Challenges Soviet Jews face

THE Soviet Union's policy regarding its Jewish population is beset by contradiction. Although Jews are urged to renounce their Jewish identification and assimilate into the Soviet mainstream, official anti-Semitism propels many into stronger Jewish identification and eventual alienation from the Soviet system. The Soviet response to this contradiction is intensified intimidation and persecution.

A scurrilous anti-Semitic campaign has continued for several years in the state-controlled press and shows no signs of abating. In language reminiscent of the notorious forgery, ''The Protocols of the Elders of Zion,'' it alleges a worldwide Jewish conspiracy that includes Jewish control of the international economy, media, and armaments industry. It accuses Israeli, Western, and Soviet Jews of anti-Soviet espionage. Soviet popular fiction depicts Jews as perpetrators of various lurid crimes.

Educational opportunities for Jews continue to be restricted. Official statistics show that Jewish enrollment in higher education has plummeted 50 percent since 1969, a decline that exceeds any diminution expected from emigration or aging of the Jewish population.

Rejecting the persistent assaults on their dignity, many Jews have responded by joining informal educational groups to study the Jewish religion, the Hebrew language, and Jewish history and culture. Increasing numbers are becoming religiously observant. An additional 300,000 to 400,000 Soviet Jews have initiated emigration procedures after concluding, as did 270,000 Jews who have left the Soviet Union, that no future exists for them in the USSR. Petitions have been sent to the government and to the Communist Party, and hunger strikes have been held in support of their demands.

Soviet authorities have responded to this upsurge in Jewish identification with exceptional crudeness. Permitted emigration has dropped from a high of 51, 000 in 1979 to 1,300 in 1983. Fewer than 1,000 are likely to leave in 1984. Activists in Jewish education are subject to special harassment; four have been arrested and imprisoned in recent months, one after police agents planted a loaded pistol in his apartment and another after a narcotics-like substance was ''found'' during a police search of his residence. In the effort to threaten other activists, security agents have claimed that Jews use narcotics in their religious observance. More than a dozen other Jewish activists are in prison on trumped-up charges.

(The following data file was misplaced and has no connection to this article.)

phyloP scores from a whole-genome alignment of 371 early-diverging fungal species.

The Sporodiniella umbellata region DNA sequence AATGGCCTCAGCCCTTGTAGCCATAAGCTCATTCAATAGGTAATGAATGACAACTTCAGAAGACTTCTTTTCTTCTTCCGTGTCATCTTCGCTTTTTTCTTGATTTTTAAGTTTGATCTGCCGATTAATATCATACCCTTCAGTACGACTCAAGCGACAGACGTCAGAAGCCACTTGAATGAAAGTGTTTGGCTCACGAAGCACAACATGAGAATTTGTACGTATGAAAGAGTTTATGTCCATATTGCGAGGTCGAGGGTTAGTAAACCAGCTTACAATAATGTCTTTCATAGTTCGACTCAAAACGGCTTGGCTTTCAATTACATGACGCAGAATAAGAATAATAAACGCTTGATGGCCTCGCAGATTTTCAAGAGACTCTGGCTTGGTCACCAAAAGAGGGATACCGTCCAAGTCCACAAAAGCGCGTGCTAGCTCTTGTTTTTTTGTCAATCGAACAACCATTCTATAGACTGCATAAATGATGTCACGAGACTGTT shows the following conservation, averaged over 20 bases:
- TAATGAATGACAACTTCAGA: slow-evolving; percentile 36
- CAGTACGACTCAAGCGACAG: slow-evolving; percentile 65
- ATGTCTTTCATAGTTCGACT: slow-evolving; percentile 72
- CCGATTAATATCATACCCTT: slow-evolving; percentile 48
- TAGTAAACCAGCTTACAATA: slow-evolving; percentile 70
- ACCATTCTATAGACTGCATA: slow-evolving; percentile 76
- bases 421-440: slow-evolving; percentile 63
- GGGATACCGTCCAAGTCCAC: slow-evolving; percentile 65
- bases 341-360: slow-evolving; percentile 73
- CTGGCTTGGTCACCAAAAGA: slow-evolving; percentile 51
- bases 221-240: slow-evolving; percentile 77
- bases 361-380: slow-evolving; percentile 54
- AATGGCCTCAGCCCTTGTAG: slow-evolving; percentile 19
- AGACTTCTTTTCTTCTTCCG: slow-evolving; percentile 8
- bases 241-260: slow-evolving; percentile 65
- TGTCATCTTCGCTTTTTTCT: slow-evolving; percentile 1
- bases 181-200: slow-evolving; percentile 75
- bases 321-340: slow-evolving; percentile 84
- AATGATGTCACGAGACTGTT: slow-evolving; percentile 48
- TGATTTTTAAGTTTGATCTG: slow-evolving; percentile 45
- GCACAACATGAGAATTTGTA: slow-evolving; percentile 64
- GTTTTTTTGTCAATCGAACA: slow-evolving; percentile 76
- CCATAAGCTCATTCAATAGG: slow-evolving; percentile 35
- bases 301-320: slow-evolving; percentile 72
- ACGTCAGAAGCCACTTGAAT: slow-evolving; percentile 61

Concerned about the deteriorating situation of Soviet Jewry, nine prominent Americans sent a letter to President Konstantin Chernenko in late September requesting that Jews and other religious minorities be permitted ''to practice their religions freely and to emigrate to other nations if they choose.''

The letter carried the signatures of two former Presidents, Jimmy Carter and Gerald Ford, and four former secretaries of state - Dean Rusk, William Rogers, Cyrus Vance, and Alexander Haig. Three Christian leaders - Joseph Cardinal Bernardin of Chicago, Archbishop Lakovos of the Greek Orthodox Church of North and South America, and Rev. Theodore Hesburgh, president of the University of Notre Dame - signed the letter too.

The position of Jews in the USSR warrants the concern expressed by such a distinguished bipartisan and interfaith group. Although, as the letter indicates , adherents of other religions also suffer official harassment in the USSR, the text properly emphasizes the position of Soviet Jews. Their situation is especially grim.Betsy Gidwitz is an analyst of Soviet Jewish affairs and problems of communism.

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